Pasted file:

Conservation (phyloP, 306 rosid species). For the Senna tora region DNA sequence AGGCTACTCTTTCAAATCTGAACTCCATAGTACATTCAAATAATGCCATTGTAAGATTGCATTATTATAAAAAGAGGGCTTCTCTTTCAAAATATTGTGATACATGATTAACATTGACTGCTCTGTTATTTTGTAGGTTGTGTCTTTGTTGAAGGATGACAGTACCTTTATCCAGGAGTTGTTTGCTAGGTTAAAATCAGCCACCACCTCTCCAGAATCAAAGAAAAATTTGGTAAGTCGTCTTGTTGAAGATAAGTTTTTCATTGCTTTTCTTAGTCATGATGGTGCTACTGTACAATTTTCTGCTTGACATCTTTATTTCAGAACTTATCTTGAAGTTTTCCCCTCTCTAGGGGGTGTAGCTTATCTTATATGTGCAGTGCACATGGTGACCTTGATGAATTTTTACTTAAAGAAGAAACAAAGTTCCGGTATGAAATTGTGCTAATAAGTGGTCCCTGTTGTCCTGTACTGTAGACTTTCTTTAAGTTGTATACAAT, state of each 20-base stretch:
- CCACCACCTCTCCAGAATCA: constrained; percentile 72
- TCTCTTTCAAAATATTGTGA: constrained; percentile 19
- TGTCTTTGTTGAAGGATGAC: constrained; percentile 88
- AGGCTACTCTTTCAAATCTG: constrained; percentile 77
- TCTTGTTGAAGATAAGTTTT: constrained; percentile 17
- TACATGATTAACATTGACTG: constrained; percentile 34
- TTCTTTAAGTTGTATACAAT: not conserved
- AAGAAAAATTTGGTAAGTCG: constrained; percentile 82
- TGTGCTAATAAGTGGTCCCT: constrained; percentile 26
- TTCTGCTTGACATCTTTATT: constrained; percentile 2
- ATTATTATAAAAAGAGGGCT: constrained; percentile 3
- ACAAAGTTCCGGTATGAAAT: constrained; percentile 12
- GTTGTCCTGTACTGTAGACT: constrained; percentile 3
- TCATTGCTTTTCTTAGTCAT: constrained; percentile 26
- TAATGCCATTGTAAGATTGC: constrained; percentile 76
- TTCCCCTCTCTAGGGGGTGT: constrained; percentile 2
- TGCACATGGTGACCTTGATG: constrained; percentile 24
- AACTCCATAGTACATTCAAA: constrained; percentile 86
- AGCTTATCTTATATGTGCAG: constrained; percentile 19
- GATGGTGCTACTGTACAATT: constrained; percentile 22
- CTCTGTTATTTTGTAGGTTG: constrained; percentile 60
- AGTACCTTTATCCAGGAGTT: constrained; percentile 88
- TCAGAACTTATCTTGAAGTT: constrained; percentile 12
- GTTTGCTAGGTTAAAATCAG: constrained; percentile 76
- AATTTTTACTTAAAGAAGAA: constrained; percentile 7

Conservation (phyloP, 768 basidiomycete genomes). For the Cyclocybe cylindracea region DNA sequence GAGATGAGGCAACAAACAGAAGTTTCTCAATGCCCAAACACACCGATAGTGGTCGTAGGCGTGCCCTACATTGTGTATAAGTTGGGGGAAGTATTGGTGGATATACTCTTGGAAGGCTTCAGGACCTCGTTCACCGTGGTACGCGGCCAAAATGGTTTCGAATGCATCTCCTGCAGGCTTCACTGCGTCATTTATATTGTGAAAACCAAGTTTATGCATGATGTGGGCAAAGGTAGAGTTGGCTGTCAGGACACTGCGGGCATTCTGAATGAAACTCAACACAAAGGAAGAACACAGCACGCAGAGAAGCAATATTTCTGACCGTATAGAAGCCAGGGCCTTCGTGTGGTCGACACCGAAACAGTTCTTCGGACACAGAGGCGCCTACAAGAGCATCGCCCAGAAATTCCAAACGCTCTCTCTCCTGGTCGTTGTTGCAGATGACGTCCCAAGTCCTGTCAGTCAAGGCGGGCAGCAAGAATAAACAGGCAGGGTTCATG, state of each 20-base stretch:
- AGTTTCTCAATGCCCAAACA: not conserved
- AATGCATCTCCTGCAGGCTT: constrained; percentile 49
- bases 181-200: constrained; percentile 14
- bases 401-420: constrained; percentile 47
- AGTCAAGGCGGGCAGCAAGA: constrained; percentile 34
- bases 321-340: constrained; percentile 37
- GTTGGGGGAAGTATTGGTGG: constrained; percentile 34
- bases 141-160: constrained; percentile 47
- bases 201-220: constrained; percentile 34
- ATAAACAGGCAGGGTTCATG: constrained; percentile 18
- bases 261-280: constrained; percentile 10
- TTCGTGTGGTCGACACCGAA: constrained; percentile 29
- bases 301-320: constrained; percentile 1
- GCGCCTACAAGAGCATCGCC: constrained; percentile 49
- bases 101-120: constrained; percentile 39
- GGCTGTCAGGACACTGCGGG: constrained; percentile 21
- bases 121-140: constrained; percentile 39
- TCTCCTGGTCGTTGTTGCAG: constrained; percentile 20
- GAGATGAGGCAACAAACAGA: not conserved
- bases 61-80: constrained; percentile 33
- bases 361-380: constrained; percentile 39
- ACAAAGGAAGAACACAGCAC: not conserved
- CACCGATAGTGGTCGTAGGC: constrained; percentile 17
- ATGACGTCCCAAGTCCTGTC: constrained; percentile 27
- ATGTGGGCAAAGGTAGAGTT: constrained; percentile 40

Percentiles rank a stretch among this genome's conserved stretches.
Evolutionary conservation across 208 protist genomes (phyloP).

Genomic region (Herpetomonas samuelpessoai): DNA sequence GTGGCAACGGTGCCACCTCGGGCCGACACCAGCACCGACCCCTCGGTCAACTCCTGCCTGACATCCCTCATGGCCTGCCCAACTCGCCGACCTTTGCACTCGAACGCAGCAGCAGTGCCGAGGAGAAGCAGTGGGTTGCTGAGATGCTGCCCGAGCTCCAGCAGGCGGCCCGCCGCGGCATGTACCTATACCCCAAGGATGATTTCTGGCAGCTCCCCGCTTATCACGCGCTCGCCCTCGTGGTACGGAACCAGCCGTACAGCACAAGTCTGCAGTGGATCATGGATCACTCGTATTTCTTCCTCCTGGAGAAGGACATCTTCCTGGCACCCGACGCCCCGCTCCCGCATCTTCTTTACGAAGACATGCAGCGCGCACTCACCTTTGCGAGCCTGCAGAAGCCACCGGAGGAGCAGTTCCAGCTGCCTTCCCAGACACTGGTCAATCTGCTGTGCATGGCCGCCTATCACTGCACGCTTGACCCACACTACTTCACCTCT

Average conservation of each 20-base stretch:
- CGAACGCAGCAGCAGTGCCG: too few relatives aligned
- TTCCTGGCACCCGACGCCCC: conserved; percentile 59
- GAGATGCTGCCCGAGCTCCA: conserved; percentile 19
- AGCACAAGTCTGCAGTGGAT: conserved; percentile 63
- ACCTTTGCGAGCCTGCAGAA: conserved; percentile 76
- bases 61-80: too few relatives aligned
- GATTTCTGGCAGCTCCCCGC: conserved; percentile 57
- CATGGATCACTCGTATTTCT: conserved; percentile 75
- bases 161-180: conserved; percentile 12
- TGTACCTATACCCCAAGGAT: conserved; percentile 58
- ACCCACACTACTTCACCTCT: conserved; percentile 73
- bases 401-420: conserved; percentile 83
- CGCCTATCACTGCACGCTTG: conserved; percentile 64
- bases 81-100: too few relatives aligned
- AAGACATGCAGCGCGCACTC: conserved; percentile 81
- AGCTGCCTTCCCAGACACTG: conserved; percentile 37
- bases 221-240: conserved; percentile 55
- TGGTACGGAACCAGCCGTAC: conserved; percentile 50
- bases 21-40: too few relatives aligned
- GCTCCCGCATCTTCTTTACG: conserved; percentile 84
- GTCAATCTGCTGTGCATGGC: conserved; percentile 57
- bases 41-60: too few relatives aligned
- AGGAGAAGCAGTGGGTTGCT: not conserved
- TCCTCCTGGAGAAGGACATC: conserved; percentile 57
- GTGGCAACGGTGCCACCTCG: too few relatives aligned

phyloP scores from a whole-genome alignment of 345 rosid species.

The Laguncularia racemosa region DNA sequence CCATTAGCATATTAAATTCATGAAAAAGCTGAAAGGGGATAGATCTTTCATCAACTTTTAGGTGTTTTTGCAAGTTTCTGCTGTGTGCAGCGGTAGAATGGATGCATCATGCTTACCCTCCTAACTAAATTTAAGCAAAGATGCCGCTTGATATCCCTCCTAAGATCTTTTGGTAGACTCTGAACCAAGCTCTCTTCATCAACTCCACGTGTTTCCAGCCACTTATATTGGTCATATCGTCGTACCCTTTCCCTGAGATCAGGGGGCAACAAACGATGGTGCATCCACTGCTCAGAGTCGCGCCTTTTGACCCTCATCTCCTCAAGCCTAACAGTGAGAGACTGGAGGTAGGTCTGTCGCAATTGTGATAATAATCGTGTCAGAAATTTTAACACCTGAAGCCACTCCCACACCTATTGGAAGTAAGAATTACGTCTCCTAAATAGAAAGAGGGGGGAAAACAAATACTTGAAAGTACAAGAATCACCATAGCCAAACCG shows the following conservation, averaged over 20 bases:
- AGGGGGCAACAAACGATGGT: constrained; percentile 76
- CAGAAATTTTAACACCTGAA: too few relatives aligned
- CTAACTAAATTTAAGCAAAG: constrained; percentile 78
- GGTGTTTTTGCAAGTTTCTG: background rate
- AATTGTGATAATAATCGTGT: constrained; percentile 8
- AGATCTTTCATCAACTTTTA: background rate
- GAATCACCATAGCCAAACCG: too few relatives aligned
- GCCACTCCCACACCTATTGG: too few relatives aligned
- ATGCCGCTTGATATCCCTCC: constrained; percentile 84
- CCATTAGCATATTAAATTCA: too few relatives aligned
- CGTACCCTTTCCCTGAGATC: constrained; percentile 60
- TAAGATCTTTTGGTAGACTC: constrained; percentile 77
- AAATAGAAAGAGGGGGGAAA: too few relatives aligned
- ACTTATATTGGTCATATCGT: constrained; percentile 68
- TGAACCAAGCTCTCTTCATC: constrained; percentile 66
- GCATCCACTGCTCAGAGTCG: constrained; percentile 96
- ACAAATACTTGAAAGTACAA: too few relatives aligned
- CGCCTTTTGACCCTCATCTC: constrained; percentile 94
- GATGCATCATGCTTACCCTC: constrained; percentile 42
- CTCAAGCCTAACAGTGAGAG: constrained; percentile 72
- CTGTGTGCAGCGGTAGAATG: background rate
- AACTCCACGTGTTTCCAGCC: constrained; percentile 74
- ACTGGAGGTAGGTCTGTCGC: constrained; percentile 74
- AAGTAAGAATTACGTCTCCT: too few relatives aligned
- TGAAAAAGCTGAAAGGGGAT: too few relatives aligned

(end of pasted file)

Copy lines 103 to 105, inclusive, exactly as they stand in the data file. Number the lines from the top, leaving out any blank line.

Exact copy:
- CTCAAGCCTAACAGTGAGAG: constrained; percentile 72
- CTGTGTGCAGCGGTAGAATG: background rate
- AACTCCACGTGTTTCCAGCC: constrained; percentile 74